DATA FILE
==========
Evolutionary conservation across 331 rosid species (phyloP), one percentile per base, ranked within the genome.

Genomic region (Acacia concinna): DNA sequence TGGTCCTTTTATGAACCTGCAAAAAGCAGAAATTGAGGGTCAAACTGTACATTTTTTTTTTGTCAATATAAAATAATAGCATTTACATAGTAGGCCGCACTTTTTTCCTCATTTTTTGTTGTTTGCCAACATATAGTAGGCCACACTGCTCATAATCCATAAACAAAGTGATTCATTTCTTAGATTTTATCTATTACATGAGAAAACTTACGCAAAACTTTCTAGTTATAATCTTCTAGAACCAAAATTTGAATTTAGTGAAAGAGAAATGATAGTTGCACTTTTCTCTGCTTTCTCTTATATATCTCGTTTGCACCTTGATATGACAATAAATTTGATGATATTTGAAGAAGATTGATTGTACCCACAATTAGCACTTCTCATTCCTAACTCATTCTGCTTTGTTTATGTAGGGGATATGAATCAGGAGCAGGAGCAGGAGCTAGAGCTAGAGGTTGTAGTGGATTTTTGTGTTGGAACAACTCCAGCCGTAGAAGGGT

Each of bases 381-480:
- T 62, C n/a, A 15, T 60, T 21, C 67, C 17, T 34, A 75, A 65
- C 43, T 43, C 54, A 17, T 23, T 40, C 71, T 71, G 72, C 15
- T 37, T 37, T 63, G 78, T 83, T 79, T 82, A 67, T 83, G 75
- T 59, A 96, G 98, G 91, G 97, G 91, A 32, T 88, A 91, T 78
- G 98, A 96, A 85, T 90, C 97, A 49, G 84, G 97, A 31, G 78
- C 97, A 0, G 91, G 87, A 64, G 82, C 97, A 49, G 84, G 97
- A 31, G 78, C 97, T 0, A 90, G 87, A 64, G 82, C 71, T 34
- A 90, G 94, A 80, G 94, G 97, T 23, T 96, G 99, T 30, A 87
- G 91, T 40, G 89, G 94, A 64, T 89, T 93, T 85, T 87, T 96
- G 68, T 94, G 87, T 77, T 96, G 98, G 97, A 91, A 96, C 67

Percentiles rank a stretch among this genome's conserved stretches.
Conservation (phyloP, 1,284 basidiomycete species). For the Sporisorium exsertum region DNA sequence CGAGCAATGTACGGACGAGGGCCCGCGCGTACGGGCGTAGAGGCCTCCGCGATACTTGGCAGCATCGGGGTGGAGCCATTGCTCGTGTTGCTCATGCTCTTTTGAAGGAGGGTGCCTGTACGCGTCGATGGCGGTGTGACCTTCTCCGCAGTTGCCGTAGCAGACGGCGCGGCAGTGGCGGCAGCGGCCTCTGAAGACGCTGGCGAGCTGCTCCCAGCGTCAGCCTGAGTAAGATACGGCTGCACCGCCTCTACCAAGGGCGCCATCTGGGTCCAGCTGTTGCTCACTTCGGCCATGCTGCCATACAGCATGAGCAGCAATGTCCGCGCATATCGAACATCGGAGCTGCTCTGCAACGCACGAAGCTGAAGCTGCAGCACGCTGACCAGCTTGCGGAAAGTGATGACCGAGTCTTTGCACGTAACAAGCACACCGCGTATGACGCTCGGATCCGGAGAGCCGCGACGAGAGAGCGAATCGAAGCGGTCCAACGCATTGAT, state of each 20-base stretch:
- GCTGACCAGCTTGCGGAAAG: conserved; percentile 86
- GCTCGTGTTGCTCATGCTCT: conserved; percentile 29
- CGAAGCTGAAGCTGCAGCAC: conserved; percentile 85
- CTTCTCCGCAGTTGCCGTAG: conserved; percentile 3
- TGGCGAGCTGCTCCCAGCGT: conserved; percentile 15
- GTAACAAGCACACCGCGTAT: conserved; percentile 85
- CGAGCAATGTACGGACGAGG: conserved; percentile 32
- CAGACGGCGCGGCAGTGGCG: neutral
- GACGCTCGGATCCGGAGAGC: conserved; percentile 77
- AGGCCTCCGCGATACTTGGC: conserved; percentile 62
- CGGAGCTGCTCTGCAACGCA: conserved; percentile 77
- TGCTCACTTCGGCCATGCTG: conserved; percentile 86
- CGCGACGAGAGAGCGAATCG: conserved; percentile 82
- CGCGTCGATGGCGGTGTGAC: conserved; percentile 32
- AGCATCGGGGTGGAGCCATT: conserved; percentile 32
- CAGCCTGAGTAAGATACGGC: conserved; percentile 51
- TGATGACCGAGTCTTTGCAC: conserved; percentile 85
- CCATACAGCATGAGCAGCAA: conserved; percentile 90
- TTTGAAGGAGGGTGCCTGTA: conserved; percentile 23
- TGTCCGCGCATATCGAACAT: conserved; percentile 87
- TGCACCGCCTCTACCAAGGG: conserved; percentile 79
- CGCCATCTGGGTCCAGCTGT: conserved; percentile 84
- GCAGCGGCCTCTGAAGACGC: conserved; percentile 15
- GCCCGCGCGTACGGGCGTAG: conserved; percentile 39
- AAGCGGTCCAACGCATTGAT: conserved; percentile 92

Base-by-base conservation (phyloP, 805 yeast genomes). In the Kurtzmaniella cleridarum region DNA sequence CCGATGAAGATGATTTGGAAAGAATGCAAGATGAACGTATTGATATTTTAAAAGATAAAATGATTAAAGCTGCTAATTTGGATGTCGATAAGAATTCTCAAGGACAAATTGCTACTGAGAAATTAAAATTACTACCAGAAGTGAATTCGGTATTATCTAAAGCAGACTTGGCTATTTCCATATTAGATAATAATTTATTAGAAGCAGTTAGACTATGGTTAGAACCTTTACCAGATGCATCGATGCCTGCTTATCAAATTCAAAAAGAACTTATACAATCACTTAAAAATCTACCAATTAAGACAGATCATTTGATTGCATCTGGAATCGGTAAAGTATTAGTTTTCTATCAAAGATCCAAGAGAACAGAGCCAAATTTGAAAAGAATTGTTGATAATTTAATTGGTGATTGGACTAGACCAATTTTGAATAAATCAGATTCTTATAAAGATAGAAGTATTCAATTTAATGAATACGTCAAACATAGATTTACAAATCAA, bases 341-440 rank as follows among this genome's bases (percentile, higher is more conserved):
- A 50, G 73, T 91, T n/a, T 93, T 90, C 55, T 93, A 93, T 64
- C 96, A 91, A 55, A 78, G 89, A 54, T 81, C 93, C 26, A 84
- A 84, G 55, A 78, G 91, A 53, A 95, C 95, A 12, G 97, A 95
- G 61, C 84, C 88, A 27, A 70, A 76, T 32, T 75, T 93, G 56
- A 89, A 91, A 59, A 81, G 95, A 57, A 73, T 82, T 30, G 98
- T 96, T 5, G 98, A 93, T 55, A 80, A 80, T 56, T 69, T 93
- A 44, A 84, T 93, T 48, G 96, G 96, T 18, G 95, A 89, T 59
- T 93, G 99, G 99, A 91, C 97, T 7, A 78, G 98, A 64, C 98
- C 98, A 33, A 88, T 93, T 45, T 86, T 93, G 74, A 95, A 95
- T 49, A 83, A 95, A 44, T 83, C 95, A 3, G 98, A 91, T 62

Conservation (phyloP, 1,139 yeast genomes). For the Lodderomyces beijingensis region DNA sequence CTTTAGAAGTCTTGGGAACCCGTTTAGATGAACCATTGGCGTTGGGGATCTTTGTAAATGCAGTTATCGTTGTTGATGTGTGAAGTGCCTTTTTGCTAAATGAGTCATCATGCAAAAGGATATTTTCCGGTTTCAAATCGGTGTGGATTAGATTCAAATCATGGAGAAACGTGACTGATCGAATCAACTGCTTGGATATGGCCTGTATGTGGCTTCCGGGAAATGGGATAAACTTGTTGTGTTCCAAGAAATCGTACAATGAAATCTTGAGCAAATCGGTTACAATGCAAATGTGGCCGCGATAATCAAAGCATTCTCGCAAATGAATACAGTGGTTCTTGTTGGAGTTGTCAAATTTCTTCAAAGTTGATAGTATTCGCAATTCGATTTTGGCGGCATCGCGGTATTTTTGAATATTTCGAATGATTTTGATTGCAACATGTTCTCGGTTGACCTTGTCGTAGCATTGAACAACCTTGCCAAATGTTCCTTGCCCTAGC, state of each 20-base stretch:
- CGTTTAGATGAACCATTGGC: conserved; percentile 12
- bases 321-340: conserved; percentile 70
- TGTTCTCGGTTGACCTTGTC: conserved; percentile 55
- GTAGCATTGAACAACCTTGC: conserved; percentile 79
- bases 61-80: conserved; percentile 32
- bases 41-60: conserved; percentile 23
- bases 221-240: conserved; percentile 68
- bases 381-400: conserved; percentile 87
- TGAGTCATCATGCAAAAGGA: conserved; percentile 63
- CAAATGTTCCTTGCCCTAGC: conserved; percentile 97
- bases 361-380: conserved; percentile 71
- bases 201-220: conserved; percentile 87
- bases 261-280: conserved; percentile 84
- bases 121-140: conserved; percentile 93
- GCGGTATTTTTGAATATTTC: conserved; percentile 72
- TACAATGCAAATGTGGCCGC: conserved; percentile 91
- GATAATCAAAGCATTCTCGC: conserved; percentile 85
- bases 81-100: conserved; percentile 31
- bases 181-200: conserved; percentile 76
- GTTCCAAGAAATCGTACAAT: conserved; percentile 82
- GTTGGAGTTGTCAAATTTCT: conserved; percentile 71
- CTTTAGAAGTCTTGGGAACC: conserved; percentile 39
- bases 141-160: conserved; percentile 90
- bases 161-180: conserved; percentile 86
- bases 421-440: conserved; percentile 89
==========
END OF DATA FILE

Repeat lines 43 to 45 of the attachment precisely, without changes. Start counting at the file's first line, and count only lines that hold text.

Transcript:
- C 96, A 91, A 55, A 78, G 89, A 54, T 81, C 93, C 26, A 84
- A 84, G 55, A 78, G 91, A 53, A 95, C 95, A 12, G 97, A 95
- G 61, C 84, C 88, A 27, A 70, A 76, T 32, T 75, T 93, G 56